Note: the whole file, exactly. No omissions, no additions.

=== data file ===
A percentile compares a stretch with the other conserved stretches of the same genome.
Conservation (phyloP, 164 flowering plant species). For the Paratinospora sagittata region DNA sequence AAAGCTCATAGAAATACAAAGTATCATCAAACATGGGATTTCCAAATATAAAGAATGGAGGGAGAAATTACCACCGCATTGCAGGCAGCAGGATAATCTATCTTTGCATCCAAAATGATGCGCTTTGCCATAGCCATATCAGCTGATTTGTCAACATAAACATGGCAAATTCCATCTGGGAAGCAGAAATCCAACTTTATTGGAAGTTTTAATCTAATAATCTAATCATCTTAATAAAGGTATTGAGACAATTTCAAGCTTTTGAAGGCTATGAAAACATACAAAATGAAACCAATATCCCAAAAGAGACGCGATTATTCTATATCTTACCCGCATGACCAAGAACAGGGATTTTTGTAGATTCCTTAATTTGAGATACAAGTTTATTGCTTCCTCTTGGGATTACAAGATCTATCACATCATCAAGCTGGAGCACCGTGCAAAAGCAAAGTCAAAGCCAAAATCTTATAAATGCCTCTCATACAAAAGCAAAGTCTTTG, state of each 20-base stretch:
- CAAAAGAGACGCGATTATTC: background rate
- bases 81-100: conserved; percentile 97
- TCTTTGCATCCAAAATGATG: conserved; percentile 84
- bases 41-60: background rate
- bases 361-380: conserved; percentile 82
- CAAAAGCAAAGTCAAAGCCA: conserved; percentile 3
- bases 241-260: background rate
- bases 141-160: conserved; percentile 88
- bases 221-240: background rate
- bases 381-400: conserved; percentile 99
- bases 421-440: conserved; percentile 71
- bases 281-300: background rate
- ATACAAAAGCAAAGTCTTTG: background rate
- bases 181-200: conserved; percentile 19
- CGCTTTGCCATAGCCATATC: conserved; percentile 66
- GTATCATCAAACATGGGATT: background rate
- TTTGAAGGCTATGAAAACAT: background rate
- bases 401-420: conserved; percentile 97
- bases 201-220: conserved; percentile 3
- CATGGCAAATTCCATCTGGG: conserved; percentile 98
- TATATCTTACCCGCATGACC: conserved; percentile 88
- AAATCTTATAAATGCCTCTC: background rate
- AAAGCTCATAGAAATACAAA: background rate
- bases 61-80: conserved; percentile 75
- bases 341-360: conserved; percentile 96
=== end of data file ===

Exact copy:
A percentile compares a stretch with the other conserved stretches of the same genome.
Conservation (phyloP, 164 flowering plant species). For the Paratinospora sagittata region DNA sequence AAAGCTCATAGAAATACAAAGTATCATCAAACATGGGATTTCCAAATATAAAGAATGGAGGGAGAAATTACCACCGCATTGCAGGCAGCAGGATAATCTATCTTTGCATCCAAAATGATGCGCTTTGCCATAGCCATATCAGCTGATTTGTCAACATAAACATGGCAAATTCCATCTGGGAAGCAGAAATCCAACTTTATTGGAAGTTTTAATCTAATAATCTAATCATCTTAATAAAGGTATTGAGACAATTTCAAGCTTTTGAAGGCTATGAAAACATACAAAATGAAACCAATATCCCAAAAGAGACGCGATTATTCTATATCTTACCCGCATGACCAAGAACAGGGATTTTTGTAGATTCCTTAATTTGAGATACAAGTTTATTGCTTCCTCTTGGGATTACAAGATCTATCACATCATCAAGCTGGAGCACCGTGCAAAAGCAAAGTCAAAGCCAAAATCTTATAAATGCCTCTCATACAAAAGCAAAGTCTTTG, state of each 20-base stretch:
- CAAAAGAGACGCGATTATTC: background rate
- bases 81-100: conserved; percentile 97
- TCTTTGCATCCAAAATGATG: conserved; percentile 84
- bases 41-60: background rate
- bases 361-380: conserved; percentile 82
- CAAAAGCAAAGTCAAAGCCA: conserved; percentile 3
- bases 241-260: background rate
- bases 141-160: conserved; percentile 88
- bases 221-240: background rate
- bases 381-400: conserved; percentile 99
- bases 421-440: conserved; percentile 71
- bases 281-300: background rate
- ATACAAAAGCAAAGTCTTTG: background rate
- bases 181-200: conserved; percentile 19
- CGCTTTGCCATAGCCATATC: conserved; percentile 66
- GTATCATCAAACATGGGATT: background rate
- TTTGAAGGCTATGAAAACAT: background rate
- bases 401-420: conserved; percentile 97
- bases 201-220: conserved; percentile 3
- CATGGCAAATTCCATCTGGG: conserved; percentile 98
- TATATCTTACCCGCATGACC: conserved; percentile 88
- AAATCTTATAAATGCCTCTC: background rate
- AAAGCTCATAGAAATACAAA: background rate
- bases 61-80: conserved; percentile 75
- bases 341-360: conserved; percentile 96